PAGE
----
When it comes to a lot of Southeast Asian cuisines, the question of “Hot or not?” takes on a whole new spicy level that most foreigners can’t even comprehend. I consider myself a medium-spice-level connoisseur; I can order hot wings hot but I stay far away from anything with the words “diablo,” “mind-melting,” “explosion,” or “death” in the title. A solid guest on Hot Ones, I am not.
So when I booked my trip to India, I was a little hesitant about the food, considering pretty much all of my friends’ reviews of their experiences could be summed up in three sound bites: “Amazingly beautiful country,” “Absolutely bonkers traffic,” and “Spice levels off the charts!” I knew I wanted to eat as much delicious Indian food as I could (give me all the naan), but after two days of ordering dishes that seemed like they might kill my tummy (I’m looking at you, spicy biryani), I needed help. After talking to some locals I was able to pull together a solid list of tasty options that let me experience all the delicious flavors and spices of the cuisine without running to the restroom every 20 minutes.
When it comes to breakfast, most travelers opt to eat at the normally included hotel buffets. It’s a great chance to experience a little bit of each type of dish and decide for yourself what you can handle, but note that in more Westernized establishments they tend to go a little easy on the spice, knowing their clientele. There are three safe options that were fairly standard at every breakfast buffet.
1. Idli is a type of savory steamed rice cake, not unlike a Chinese bao in texture. It’s made out of fermented black lentils and rice and normally served with coconut chutney, with the option to sprinkle a little or a lot of curry spice on top.
2. Dosa is similar to a pancake or crepe in appearance but it’s made with rice and black gram (a type of bean grown on the Indian subcontinent). It’s spread thin on a hot skillet and cooked until crispy. Traditionally, it’s served with sambar, a warm sometimes spicy soup, and chutney, and sometimes stuffed with a mixture of potatoes and paneer.
3. Vada looks like an unglazed donut, but it’s actually a savory snack that’s made with ingredients ranging from legumes to potatoes. They’re generally fairly mild and also substantially dense, so they make a great breakfast to power you through the day. They show up in another delicious dish called dahi vada, which is basically vadas soaked in a thick yogurt sauce — also an excellent option when you’re looking for something calming for your stomach.
Now that you’ve made it past breakfast and you’re out and about exploring, you’ll inevitably end up staring at a menu wondering what on earth you should order for your next meal. Breads and plain rice are always the safest, but you’ll want something to sop up with that freshly baked and buttery garlic naan.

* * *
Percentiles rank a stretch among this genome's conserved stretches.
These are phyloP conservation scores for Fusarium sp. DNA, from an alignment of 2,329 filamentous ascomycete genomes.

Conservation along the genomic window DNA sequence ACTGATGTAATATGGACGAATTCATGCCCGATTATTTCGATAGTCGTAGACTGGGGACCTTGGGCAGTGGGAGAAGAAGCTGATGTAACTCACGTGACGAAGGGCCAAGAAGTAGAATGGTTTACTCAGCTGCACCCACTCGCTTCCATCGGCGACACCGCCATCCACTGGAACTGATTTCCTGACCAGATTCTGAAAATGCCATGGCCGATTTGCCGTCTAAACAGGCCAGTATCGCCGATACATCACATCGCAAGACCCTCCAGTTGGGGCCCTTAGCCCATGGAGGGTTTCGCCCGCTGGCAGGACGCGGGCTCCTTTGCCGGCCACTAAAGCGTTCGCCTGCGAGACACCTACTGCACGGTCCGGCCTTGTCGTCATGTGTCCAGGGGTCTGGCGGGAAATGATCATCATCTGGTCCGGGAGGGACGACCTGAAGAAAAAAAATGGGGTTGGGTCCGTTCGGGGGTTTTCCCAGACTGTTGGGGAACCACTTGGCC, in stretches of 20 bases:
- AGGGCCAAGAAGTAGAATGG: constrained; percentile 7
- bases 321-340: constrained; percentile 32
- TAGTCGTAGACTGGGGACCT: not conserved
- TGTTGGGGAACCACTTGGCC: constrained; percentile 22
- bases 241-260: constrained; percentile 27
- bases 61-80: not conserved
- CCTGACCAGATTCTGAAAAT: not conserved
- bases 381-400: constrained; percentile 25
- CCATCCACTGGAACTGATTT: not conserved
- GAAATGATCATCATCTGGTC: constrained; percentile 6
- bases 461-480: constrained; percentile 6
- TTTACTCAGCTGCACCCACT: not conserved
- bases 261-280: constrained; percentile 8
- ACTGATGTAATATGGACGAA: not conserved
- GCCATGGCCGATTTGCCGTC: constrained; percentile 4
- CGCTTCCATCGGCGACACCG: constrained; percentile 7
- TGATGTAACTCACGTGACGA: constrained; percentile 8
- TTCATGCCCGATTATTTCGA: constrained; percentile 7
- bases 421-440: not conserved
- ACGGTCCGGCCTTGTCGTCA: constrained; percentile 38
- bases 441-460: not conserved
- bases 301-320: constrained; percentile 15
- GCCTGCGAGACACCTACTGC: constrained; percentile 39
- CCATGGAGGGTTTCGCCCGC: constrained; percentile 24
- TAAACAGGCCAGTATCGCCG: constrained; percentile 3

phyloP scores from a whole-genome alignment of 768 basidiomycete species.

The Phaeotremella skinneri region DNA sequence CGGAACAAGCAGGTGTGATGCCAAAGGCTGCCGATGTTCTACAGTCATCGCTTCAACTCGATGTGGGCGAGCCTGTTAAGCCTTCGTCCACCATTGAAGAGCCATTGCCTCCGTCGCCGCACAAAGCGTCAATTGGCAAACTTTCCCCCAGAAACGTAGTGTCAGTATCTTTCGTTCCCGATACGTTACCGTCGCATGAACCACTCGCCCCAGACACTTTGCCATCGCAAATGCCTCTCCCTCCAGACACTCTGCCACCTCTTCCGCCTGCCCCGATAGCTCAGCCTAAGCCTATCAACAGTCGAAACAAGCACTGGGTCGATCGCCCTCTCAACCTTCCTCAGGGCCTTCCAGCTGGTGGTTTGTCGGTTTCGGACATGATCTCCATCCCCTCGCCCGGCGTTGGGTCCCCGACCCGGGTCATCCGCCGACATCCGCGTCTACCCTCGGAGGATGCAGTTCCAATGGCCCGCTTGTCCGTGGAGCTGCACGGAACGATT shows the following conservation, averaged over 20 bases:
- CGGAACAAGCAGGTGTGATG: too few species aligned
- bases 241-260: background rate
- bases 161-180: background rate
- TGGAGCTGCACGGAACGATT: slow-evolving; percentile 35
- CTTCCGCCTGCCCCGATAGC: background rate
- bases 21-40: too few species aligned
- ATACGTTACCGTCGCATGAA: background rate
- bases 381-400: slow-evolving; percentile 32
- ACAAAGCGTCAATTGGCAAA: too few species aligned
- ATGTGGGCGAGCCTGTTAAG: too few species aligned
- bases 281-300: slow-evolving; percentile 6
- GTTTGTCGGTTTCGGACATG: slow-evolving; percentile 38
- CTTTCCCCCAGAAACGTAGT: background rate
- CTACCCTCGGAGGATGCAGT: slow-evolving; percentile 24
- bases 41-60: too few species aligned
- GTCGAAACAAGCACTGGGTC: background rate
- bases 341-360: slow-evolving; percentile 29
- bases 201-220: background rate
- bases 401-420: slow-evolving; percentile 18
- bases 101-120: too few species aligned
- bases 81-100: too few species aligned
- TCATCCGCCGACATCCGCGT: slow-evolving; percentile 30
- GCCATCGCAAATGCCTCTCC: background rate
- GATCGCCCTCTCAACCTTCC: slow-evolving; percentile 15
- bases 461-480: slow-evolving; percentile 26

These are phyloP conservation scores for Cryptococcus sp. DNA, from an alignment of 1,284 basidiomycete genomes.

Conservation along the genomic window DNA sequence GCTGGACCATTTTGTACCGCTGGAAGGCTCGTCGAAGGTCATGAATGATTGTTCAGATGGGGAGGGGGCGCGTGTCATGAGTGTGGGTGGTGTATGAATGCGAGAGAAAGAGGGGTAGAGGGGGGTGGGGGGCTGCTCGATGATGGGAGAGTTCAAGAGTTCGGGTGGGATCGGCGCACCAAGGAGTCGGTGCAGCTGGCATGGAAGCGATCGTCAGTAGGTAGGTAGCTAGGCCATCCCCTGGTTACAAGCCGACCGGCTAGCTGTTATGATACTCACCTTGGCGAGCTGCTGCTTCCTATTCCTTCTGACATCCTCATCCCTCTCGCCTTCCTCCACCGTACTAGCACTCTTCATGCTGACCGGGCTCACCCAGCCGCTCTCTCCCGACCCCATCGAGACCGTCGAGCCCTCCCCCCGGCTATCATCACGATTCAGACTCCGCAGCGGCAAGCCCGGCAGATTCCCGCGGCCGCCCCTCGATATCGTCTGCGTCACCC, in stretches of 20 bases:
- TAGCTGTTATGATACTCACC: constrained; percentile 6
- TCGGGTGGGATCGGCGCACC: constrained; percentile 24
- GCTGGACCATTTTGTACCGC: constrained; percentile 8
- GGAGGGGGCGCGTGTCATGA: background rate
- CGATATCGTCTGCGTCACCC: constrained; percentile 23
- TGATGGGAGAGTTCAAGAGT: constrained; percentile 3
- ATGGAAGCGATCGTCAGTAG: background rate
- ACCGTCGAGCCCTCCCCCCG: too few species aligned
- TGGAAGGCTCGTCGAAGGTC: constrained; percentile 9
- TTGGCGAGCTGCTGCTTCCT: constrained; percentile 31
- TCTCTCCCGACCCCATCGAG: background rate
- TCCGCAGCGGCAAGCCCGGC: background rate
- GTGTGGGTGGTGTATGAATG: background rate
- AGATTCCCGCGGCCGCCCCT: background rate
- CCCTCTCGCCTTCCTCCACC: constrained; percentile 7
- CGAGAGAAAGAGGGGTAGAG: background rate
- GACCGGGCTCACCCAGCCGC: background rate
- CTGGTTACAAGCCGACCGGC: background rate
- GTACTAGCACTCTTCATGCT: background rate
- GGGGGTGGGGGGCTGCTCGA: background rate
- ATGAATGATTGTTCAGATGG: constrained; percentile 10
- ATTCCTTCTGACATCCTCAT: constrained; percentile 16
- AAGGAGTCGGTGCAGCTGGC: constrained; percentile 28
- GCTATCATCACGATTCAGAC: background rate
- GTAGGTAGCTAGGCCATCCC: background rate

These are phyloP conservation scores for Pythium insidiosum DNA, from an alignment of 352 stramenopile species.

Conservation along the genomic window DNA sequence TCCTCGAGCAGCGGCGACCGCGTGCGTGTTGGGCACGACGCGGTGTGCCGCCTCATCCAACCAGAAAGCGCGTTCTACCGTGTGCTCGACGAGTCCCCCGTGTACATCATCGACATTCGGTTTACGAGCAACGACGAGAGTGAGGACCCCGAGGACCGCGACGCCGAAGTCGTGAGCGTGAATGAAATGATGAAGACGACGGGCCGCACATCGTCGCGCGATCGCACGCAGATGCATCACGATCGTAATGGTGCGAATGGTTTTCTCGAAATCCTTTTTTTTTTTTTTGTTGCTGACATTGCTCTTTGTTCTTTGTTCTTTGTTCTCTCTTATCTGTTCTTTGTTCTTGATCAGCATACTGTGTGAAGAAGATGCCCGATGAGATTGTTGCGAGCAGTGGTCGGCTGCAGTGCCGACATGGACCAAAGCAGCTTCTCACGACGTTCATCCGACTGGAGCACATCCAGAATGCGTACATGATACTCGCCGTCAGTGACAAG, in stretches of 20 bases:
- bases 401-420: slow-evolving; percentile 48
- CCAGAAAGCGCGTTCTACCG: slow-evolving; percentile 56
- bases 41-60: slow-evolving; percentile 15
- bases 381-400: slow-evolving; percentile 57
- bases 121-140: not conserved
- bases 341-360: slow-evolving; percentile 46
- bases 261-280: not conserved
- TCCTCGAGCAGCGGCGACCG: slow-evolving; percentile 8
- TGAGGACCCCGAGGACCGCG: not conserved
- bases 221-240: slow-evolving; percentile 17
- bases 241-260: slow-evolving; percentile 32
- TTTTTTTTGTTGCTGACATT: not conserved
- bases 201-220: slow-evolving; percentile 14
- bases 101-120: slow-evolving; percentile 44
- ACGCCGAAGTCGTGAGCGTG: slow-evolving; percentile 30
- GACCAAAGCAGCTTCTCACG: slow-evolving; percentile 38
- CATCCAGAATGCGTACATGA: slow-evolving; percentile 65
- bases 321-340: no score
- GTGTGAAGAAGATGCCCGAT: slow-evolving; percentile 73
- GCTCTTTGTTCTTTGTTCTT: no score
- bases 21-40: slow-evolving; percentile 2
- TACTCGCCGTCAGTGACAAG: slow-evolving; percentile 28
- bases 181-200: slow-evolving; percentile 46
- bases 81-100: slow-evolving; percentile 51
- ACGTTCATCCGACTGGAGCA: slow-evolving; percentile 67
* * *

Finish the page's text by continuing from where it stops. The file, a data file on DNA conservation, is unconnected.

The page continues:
4. Butter chicken or butter paneer are generally pretty safe choices when it comes to cuisine. It’s normally a mildly spicy curry dish, as it includes lots of cream and yogurt in the preparation. Plus, if you order a side dish of yogurt, you can really control the spice level with the sauce and it makes a great dish for dipping all the breads.
5. Tikka chicken is something you might be familiar with if you frequent Indian restaurants. It normally refers to a piece of chicken or meat that’s been marinated in yogurt and spices and then grilled. The spice can sometimes be a little hot, but if you order a side of raita (a condiment made with yogurt and raw or cooked vegetables), to cool the palate, it’s absolutely perfect.
6. Aloo gobi is a wonderful alternative to all the meats, as it’s made with potato and cauliflower spiced with all the delicious Indian spices. Vegetarian dishes are absolutely incredible in India and even if you’re an avid carnivore, make sure you save room to try some of the vegetarian offerings.
7. Saag paneer consists of leafy greens (spinach, mustard greens, or collard greens). It’s normally medium to mild in flavor and served with roti, a kind of flatbread. Especially since you’re traveling in a country where fresh salads aren’t the safest to eat, you’ll want to get your greens fix in for sure, and this is a terrific way to do it.
By and large some of the most appealing dishes in any country come from the streets, and India is no exception. However, whenever eating street foods always be aware of where they’re being made, as cleanliness is an issue. That said, if you come across some of these street food classics, give them a try.
8. Pani puri or dahi puri are a very common street snack and consist of a round, hollow fried crisp called a puri that’s filled with a mixture of water, chutney, chili, chaat masala, potato, onion, or chickpeas. They’re very mild and delicious; the only thing you have to be really careful about is making sure they’re made with bottled mineral water.
9. Samosas are wonderful pockets of deep-fried goodness that are generally stuffed with a variety of potatoes, peas, and onions. Now I’m going to put a big warning on these, as they really do run the gamut from spicy to mild, so be sure to ask for non-spicy ones — or if you have a taste-tester buddy let them take the first bite.
10. Gulab jamus are perhaps one of the most amazing things you’ll ever eat. These sweet and sticky fried dough balls soaked in a sugared syrup are not only the perfect way to end a meal, but they really do kill the spice from any dish.
And if you do accidentally order something that’s out of your tolerance range, be sure to wash it down with a sweet mango lassi!
What are some of your favorite Indian dishes? Let us know @BritandCo!
(Photos via Nicole Iizuka / Brit + Co)